My car is all paid for — not a nickel is owed.
Yet a kid yells, “Old duffer — get off of the road!”
My car has no scratches — not even a dent.
Still I get all that guff from a punk who’s “Hell bent.”

My friends all get older — much faster than me.
They seem much more wrinkled, from what I can see.
I’ve got “character lines,” not wrinkles — for sure,
But don’t call me old — just call me mature.

The steps in the houses they’re building today
Are so high that they take — your breath all away;
And the streets are much steeper than ten years ago.
That should explain why my walking is slow.

But I’m keeping up on what’s hip and what’s new,
And I think I can still dance a mean boogaloo.
I’m still in the running — in this I’m secure,
I’m not really old — I’m only mature.

“The Outside’s Changed A Bit” (The freedom of growing older)

When I was in my younger days,
I weighed a few pounds less,
I needn’t hold my tummy in …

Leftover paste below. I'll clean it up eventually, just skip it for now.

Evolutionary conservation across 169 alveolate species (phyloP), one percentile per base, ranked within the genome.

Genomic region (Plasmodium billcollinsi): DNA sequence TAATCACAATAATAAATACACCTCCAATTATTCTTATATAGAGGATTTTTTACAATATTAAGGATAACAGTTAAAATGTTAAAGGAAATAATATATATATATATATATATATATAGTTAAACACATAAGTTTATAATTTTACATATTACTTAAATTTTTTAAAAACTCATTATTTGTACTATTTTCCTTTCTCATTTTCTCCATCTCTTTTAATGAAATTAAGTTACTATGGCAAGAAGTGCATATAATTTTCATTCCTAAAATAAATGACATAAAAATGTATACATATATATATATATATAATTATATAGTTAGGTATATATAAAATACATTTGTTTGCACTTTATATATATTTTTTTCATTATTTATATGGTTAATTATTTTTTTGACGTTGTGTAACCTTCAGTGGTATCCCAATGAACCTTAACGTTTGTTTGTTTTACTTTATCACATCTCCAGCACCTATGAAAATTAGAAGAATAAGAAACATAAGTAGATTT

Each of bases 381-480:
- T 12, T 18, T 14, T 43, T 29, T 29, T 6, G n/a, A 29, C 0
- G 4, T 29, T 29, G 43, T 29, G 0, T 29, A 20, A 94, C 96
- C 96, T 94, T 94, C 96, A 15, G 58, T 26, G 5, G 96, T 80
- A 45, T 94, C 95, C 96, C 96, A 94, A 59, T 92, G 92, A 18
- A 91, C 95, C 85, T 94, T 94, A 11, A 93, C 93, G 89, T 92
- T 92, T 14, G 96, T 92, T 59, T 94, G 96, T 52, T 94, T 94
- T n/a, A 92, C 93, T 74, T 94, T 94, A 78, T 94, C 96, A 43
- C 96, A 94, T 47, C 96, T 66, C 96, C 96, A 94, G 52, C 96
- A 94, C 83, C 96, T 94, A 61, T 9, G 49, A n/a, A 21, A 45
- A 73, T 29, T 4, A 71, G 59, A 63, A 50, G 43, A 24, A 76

In order to impress

But now that I am older,
I’ve set my body free;
There’s comfort of elastic …
Where once my slim waist used to be.

The inventor of those discount shoes
My feet have never forgiven;
I have to wear a nine now …
But I used to wear a seven.

And how about trim cut slacks ..
They’re sized by weight, you see,
So how come when I put my size on …
The crotch is at my knees?

Now I need to wear these glasses
As the print is getting smaller;
And it wasn’t very long ago …
I knew that I was taller.

Though my hair has turned to silver
and my skin no longer fits …
On the inside, I’m the same old me …
Just the outside’s changed a bit.

Modern Grandma

In the dim and distant past
When life’s tempo wasn’t fast
Grandma used to rock and knit,
Crochet, tat, and baby-sit.

When her kids were in a jam
They could always count on gram.